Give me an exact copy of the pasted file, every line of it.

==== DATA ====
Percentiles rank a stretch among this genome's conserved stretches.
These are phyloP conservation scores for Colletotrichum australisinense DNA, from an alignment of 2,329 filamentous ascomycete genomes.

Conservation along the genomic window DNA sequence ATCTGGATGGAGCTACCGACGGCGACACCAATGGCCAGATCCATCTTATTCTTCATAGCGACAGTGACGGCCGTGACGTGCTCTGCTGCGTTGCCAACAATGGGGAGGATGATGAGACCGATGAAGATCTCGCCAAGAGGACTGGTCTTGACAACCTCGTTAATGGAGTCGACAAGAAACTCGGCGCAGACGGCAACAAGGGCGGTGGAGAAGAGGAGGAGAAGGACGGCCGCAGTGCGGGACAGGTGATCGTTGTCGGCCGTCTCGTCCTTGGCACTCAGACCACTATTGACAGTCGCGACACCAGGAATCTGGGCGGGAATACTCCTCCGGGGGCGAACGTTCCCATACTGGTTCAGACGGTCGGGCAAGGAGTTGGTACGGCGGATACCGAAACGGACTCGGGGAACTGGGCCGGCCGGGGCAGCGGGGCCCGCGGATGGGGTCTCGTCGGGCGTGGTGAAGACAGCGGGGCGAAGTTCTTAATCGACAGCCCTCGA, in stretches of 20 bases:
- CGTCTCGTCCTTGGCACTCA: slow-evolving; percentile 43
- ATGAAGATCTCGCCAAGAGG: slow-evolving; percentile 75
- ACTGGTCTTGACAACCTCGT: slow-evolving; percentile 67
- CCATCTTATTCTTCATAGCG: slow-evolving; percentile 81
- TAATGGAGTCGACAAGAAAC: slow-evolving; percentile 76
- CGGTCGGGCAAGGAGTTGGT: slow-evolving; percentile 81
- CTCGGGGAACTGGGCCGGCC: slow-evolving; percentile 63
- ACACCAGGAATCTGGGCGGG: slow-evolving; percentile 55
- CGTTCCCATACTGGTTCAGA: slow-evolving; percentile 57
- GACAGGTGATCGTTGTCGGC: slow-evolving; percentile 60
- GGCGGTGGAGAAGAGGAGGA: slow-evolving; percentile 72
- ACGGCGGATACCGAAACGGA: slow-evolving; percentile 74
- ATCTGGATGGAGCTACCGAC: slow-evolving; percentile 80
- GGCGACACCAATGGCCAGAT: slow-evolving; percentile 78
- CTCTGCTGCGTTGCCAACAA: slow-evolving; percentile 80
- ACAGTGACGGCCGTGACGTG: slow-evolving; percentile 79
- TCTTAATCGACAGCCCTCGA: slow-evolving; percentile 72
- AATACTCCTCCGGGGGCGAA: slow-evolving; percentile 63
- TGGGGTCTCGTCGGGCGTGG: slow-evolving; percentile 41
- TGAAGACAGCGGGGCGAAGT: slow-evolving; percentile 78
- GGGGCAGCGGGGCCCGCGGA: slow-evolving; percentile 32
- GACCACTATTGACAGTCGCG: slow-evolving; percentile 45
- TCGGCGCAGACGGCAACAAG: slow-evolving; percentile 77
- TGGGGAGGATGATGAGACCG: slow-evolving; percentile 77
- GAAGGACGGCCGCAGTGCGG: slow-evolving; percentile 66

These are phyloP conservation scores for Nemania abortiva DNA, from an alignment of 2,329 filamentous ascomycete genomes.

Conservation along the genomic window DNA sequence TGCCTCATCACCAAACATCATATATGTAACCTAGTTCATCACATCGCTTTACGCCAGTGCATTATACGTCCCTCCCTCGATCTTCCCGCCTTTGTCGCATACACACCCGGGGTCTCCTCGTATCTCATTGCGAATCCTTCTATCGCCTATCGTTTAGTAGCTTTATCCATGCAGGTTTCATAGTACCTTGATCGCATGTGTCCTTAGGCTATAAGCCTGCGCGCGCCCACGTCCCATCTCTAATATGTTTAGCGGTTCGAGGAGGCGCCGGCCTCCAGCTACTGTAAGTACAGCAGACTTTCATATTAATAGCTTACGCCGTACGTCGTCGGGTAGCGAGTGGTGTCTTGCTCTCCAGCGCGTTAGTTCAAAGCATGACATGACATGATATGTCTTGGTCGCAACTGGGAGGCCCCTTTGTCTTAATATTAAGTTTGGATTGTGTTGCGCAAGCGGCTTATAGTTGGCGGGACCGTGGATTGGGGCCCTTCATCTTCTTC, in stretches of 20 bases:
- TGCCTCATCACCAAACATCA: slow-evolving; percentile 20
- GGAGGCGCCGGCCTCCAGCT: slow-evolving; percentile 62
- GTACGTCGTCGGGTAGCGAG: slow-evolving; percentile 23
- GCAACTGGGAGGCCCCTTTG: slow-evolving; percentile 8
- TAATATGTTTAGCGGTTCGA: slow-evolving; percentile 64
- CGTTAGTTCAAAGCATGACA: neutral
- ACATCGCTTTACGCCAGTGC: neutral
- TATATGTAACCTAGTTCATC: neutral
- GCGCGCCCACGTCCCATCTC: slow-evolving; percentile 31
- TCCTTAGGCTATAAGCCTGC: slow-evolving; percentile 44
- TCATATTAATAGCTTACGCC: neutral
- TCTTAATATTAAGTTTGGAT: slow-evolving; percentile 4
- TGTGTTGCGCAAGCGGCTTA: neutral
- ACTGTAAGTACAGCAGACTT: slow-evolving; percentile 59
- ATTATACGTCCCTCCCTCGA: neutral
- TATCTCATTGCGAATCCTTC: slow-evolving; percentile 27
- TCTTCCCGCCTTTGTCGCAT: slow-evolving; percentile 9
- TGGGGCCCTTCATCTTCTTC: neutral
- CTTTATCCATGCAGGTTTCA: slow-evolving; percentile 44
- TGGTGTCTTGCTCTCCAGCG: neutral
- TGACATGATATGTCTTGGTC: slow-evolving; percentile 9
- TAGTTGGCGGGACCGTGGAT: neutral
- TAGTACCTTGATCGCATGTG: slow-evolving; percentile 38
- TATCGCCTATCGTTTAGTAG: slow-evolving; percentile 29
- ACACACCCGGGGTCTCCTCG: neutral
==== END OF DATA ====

Percentiles rank a stretch among this genome's conserved stretches.
These are phyloP conservation scores for Colletotrichum australisinense DNA, from an alignment of 2,329 filamentous ascomycete genomes.

Conservation along the genomic window DNA sequence ATCTGGATGGAGCTACCGACGGCGACACCAATGGCCAGATCCATCTTATTCTTCATAGCGACAGTGACGGCCGTGACGTGCTCTGCTGCGTTGCCAACAATGGGGAGGATGATGAGACCGATGAAGATCTCGCCAAGAGGACTGGTCTTGACAACCTCGTTAATGGAGTCGACAAGAAACTCGGCGCAGACGGCAACAAGGGCGGTGGAGAAGAGGAGGAGAAGGACGGCCGCAGTGCGGGACAGGTGATCGTTGTCGGCCGTCTCGTCCTTGGCACTCAGACCACTATTGACAGTCGCGACACCAGGAATCTGGGCGGGAATACTCCTCCGGGGGCGAACGTTCCCATACTGGTTCAGACGGTCGGGCAAGGAGTTGGTACGGCGGATACCGAAACGGACTCGGGGAACTGGGCCGGCCGGGGCAGCGGGGCCCGCGGATGGGGTCTCGTCGGGCGTGGTGAAGACAGCGGGGCGAAGTTCTTAATCGACAGCCCTCGA, in stretches of 20 bases:
- CGTCTCGTCCTTGGCACTCA: slow-evolving; percentile 43
- ATGAAGATCTCGCCAAGAGG: slow-evolving; percentile 75
- ACTGGTCTTGACAACCTCGT: slow-evolving; percentile 67
- CCATCTTATTCTTCATAGCG: slow-evolving; percentile 81
- TAATGGAGTCGACAAGAAAC: slow-evolving; percentile 76
- CGGTCGGGCAAGGAGTTGGT: slow-evolving; percentile 81
- CTCGGGGAACTGGGCCGGCC: slow-evolving; percentile 63
- ACACCAGGAATCTGGGCGGG: slow-evolving; percentile 55
- CGTTCCCATACTGGTTCAGA: slow-evolving; percentile 57
- GACAGGTGATCGTTGTCGGC: slow-evolving; percentile 60
- GGCGGTGGAGAAGAGGAGGA: slow-evolving; percentile 72
- ACGGCGGATACCGAAACGGA: slow-evolving; percentile 74
- ATCTGGATGGAGCTACCGAC: slow-evolving; percentile 80
- GGCGACACCAATGGCCAGAT: slow-evolving; percentile 78
- CTCTGCTGCGTTGCCAACAA: slow-evolving; percentile 80
- ACAGTGACGGCCGTGACGTG: slow-evolving; percentile 79
- TCTTAATCGACAGCCCTCGA: slow-evolving; percentile 72
- AATACTCCTCCGGGGGCGAA: slow-evolving; percentile 63
- TGGGGTCTCGTCGGGCGTGG: slow-evolving; percentile 41
- TGAAGACAGCGGGGCGAAGT: slow-evolving; percentile 78
- GGGGCAGCGGGGCCCGCGGA: slow-evolving; percentile 32
- GACCACTATTGACAGTCGCG: slow-evolving; percentile 45
- TCGGCGCAGACGGCAACAAG: slow-evolving; percentile 77
- TGGGGAGGATGATGAGACCG: slow-evolving; percentile 77
- GAAGGACGGCCGCAGTGCGG: slow-evolving; percentile 66

These are phyloP conservation scores for Nemania abortiva DNA, from an alignment of 2,329 filamentous ascomycete genomes.

Conservation along the genomic window DNA sequence TGCCTCATCACCAAACATCATATATGTAACCTAGTTCATCACATCGCTTTACGCCAGTGCATTATACGTCCCTCCCTCGATCTTCCCGCCTTTGTCGCATACACACCCGGGGTCTCCTCGTATCTCATTGCGAATCCTTCTATCGCCTATCGTTTAGTAGCTTTATCCATGCAGGTTTCATAGTACCTTGATCGCATGTGTCCTTAGGCTATAAGCCTGCGCGCGCCCACGTCCCATCTCTAATATGTTTAGCGGTTCGAGGAGGCGCCGGCCTCCAGCTACTGTAAGTACAGCAGACTTTCATATTAATAGCTTACGCCGTACGTCGTCGGGTAGCGAGTGGTGTCTTGCTCTCCAGCGCGTTAGTTCAAAGCATGACATGACATGATATGTCTTGGTCGCAACTGGGAGGCCCCTTTGTCTTAATATTAAGTTTGGATTGTGTTGCGCAAGCGGCTTATAGTTGGCGGGACCGTGGATTGGGGCCCTTCATCTTCTTC, in stretches of 20 bases:
- TGCCTCATCACCAAACATCA: slow-evolving; percentile 20
- GGAGGCGCCGGCCTCCAGCT: slow-evolving; percentile 62
- GTACGTCGTCGGGTAGCGAG: slow-evolving; percentile 23
- GCAACTGGGAGGCCCCTTTG: slow-evolving; percentile 8
- TAATATGTTTAGCGGTTCGA: slow-evolving; percentile 64
- CGTTAGTTCAAAGCATGACA: neutral
- ACATCGCTTTACGCCAGTGC: neutral
- TATATGTAACCTAGTTCATC: neutral
- GCGCGCCCACGTCCCATCTC: slow-evolving; percentile 31
- TCCTTAGGCTATAAGCCTGC: slow-evolving; percentile 44
- TCATATTAATAGCTTACGCC: neutral
- TCTTAATATTAAGTTTGGAT: slow-evolving; percentile 4
- TGTGTTGCGCAAGCGGCTTA: neutral
- ACTGTAAGTACAGCAGACTT: slow-evolving; percentile 59
- ATTATACGTCCCTCCCTCGA: neutral
- TATCTCATTGCGAATCCTTC: slow-evolving; percentile 27
- TCTTCCCGCCTTTGTCGCAT: slow-evolving; percentile 9
- TGGGGCCCTTCATCTTCTTC: neutral
- CTTTATCCATGCAGGTTTCA: slow-evolving; percentile 44
- TGGTGTCTTGCTCTCCAGCG: neutral
- TGACATGATATGTCTTGGTC: slow-evolving; percentile 9
- TAGTTGGCGGGACCGTGGAT: neutral
- TAGTACCTTGATCGCATGTG: slow-evolving; percentile 38
- TATCGCCTATCGTTTAGTAG: slow-evolving; percentile 29
- ACACACCCGGGGTCTCCTCG: neutral